11. The method of claim 9, wherein comparing the current maximum amount of charge to the prior maximum amount of charge comprises calculating the ratio of the current maximum amount of charge to the maximum amount of charge at the time of manufacture.
12. The method of claim 11, wherein the battery is classified as no longer capable of maintaining sufficient charge when the calculated ratio is below a predefined value.
13. The method of claim 9, wherein based on said indication, displaying a graphical notification to a user of the computing device signifying that the battery is no longer capable of maintaining sufficient charge.
14. The method of claim 9, further comprising presenting a user with an opportunity to purchase a replacement battery when the battery is no longer capable of maintaining sufficient charge.
15. One or more computer-readable media having computer-executable instructions embodied thereon for performing a method of determining the period of time that a battery will provide sufficient charge to power a computing device, the method comprising:
automatically creating a profile for one or more types of user activity on the computing device;
determining a drain rate for each profile of user activity, where the drain rate is a rate at which charge is drained from the battery;
storing a drain rate that indicates a rate at which charge is drained from the battery for each profile of user activity;
determining an amount of remaining charge stored in the battery;
analyzing the user activity being engaged in by the user of the computing device;
determining a profile of user activity that describes the user activity being engaged in by the user of the computing device; and
determining the period of time that the battery will provide sufficient power to the computing device based on the amount of remaining charge and on the drain rate at which charge is drained from the battery for the determined profile of user activity.
16. The media of claim 15, wherein the created profile of user activity comprises information describing usage of internal and external hardware components of the computing device and software processes employed on the computing device.
17. The media of claim 15, wherein the determining of the period of time that the battery will provide sufficient power to the computing device further comprises:
dividing the amount of remaining charge by the drain rate at which charge is drained from the battery for the determined profile of user activity, thereby resulting in the period of time that the battery will provide sufficient power to the computing device.
18. The media of claim 15, further comprising:
creating a system profile, where the system profile comprises activities executed on the computing device regardless of any additional user activity;
determining a drain rate for the system profile, wherein the drain rate is a rate at which charge is drained from the battery; and
storing the determined drain rate of the system profile.
19. The media of claim 18, wherein determining a profile of user activity that describes the user activity being engaged in by the user of the computing device further comprises:
analyzing the user activity to determine if a single profile describes the user activity; and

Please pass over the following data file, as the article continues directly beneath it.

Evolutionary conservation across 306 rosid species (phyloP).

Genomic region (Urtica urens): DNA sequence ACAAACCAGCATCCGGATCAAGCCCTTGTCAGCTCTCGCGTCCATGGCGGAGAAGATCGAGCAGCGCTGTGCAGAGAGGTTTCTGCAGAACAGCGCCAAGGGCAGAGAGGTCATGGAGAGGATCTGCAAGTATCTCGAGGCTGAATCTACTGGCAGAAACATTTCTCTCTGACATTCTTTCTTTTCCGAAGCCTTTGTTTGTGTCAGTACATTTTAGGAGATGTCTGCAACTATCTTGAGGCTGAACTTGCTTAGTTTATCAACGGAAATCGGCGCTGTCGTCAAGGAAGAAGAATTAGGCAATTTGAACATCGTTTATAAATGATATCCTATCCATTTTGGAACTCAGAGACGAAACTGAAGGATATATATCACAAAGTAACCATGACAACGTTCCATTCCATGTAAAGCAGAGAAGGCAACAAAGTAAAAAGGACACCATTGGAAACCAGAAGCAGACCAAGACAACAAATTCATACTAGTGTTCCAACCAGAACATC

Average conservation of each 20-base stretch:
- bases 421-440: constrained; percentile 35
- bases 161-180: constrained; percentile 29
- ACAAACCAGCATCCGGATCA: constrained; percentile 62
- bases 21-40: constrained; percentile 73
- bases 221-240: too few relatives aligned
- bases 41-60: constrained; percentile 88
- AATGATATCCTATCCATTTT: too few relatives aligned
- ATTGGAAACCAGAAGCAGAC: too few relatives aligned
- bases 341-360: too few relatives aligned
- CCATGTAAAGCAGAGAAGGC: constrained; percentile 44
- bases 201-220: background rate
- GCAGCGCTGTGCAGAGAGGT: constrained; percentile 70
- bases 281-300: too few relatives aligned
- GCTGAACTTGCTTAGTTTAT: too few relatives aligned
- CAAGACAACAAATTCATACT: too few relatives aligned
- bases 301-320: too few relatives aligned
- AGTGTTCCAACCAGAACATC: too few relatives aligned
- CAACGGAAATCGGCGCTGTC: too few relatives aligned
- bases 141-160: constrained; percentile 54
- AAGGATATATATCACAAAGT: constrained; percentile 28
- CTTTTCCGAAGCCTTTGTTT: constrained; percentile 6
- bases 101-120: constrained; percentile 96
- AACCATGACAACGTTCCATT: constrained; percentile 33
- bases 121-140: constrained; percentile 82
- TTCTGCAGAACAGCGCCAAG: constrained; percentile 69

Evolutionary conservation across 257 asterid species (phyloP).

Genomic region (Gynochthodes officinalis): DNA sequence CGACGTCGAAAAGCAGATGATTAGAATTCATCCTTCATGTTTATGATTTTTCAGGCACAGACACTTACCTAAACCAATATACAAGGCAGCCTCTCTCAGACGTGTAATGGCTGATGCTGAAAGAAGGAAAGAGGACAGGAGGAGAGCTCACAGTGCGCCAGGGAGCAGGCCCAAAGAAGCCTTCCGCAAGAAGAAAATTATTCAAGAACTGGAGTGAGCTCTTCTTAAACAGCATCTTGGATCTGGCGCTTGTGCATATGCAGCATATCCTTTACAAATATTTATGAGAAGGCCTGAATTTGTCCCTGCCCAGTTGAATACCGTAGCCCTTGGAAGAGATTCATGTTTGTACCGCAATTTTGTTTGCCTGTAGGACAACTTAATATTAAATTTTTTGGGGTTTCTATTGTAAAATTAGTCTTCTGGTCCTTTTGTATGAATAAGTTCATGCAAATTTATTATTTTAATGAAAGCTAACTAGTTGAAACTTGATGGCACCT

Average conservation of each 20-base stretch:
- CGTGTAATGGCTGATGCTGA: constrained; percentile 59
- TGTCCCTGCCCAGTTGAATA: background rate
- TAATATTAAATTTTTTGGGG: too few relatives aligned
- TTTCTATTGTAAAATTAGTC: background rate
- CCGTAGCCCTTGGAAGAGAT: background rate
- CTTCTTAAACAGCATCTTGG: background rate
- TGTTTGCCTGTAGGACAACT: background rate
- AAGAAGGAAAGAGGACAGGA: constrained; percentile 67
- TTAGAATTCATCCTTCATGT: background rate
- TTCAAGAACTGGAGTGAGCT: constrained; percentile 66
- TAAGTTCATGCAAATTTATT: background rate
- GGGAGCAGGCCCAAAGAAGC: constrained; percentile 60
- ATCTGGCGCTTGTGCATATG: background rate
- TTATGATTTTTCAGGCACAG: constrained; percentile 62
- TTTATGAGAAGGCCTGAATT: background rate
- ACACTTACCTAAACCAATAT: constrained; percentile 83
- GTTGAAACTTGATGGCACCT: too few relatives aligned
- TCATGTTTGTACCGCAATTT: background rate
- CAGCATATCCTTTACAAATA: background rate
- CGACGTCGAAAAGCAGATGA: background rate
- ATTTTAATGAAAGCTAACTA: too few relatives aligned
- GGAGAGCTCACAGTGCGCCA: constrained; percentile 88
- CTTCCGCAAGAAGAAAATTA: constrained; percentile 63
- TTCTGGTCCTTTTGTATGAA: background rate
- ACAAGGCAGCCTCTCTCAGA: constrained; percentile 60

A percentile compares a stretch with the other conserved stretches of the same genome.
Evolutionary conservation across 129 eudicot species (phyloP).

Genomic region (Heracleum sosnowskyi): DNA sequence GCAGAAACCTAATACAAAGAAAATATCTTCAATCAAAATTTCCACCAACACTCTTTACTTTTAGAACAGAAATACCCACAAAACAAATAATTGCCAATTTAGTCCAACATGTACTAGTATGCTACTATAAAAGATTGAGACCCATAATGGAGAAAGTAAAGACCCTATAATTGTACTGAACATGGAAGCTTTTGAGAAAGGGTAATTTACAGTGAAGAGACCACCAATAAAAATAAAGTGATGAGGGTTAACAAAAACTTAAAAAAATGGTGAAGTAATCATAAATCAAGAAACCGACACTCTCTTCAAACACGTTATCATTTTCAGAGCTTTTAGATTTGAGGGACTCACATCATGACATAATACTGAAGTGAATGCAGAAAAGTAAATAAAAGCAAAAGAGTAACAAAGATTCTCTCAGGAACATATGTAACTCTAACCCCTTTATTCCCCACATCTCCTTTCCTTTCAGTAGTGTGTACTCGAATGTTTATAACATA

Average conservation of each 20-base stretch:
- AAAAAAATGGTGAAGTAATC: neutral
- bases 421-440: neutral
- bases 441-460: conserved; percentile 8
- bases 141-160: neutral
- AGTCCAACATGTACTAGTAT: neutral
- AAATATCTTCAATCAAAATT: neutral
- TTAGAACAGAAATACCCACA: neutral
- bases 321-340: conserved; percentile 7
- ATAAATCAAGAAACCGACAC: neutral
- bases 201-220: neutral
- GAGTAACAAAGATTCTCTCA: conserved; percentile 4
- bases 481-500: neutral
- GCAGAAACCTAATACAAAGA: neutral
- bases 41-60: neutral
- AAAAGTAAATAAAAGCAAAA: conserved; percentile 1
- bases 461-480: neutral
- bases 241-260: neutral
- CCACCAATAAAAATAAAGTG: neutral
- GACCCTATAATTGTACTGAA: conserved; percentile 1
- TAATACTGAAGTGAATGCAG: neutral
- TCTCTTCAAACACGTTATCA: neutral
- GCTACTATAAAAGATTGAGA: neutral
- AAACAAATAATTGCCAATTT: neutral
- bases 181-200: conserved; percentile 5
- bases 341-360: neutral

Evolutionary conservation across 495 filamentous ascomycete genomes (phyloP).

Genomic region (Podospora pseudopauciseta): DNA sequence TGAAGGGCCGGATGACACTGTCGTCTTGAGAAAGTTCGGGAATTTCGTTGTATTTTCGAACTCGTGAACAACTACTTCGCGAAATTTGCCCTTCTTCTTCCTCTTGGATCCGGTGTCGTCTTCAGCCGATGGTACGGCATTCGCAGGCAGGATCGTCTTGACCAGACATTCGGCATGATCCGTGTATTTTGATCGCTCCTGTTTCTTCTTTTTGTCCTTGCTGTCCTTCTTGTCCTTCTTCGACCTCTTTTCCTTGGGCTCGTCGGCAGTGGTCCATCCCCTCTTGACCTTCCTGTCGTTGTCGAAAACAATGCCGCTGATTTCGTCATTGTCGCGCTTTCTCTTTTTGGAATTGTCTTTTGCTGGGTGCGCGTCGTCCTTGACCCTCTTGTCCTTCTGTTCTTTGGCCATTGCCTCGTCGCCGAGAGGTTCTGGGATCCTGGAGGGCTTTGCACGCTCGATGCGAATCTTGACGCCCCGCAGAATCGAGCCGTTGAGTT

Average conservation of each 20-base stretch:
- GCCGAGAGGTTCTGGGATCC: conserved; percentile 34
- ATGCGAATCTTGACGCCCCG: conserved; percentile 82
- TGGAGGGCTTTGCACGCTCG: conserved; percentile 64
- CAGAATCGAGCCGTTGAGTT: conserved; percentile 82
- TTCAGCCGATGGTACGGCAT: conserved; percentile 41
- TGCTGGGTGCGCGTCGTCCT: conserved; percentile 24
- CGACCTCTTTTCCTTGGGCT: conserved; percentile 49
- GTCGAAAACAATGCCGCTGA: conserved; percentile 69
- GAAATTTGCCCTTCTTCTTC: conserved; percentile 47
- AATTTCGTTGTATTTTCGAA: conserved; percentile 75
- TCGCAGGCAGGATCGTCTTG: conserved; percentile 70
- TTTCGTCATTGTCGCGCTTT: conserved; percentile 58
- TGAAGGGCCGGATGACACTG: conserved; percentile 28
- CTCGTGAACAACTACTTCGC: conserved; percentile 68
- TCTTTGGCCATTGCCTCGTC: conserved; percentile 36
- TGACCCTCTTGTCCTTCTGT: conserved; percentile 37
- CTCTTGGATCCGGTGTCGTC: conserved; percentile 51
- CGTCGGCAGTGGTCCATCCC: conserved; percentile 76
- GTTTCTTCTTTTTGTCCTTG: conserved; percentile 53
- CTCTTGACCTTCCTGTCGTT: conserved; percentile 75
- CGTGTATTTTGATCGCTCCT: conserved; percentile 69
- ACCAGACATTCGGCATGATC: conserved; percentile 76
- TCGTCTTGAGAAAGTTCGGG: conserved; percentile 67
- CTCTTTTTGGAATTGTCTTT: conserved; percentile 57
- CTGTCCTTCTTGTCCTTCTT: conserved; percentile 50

when the user activity is described by more than one profile, conducting a process that includes,
(1) for each of the profiles that describes a portion of the user activity, subtracting the drain rate of the system profile from each drain rate of the profiles that describes a portion of the user activity, resulting in a net drain rate for each profile,
(2) summing each of the net drain rates calculated in (1), resulting in sum net profile drain rate,
(3) adding the drain of the system profile to the sum net profile drain rate, resulting in a gross profile drain rate at which charge is drained from the battery for the activity being engaged in by the user of the computing device, and
(4) storing said gross profile drain rate in a memory component.
20. The media of claim 19, further comprising determining the period of time that the battery will provide sufficient power to the computing device based on the remaining charge and on the gross profile drain rate at which charge is drained from the battery.
Description
SUMMARY

Embodiments of the invention are defined by the claims below, but in summary, embodiments of the invention enable a reliable indication of the amount of time a battery will provide sufficient charge to power a computing device. One embodiment of the invention provides computer-readable media and computer-executable instructions embodied thereon for determining the time interval that lapses between charge of a battery draining from a first threshold level to a second threshold level. Notifications are presented at each threshold level to indicate the status of the battery. The threshold levels can be adjusted in order to provide a desired time interval between the first and second thresholds.

Other embodiments of the invention are directed to methods for classifying a battery as no longer capable of maintaining sufficient charge. Methods are provided for determining the maximum amount of charge that a battery was capable of storing and the current maximum amount of charge that a battery is capable of storing. The two determined amounts are compared, and based on that comparison the battery can be classified as no longer capable of maintaining sufficient charge. An indication can also be provided when the battery is classified as no longer capable of maintaining sufficient charge.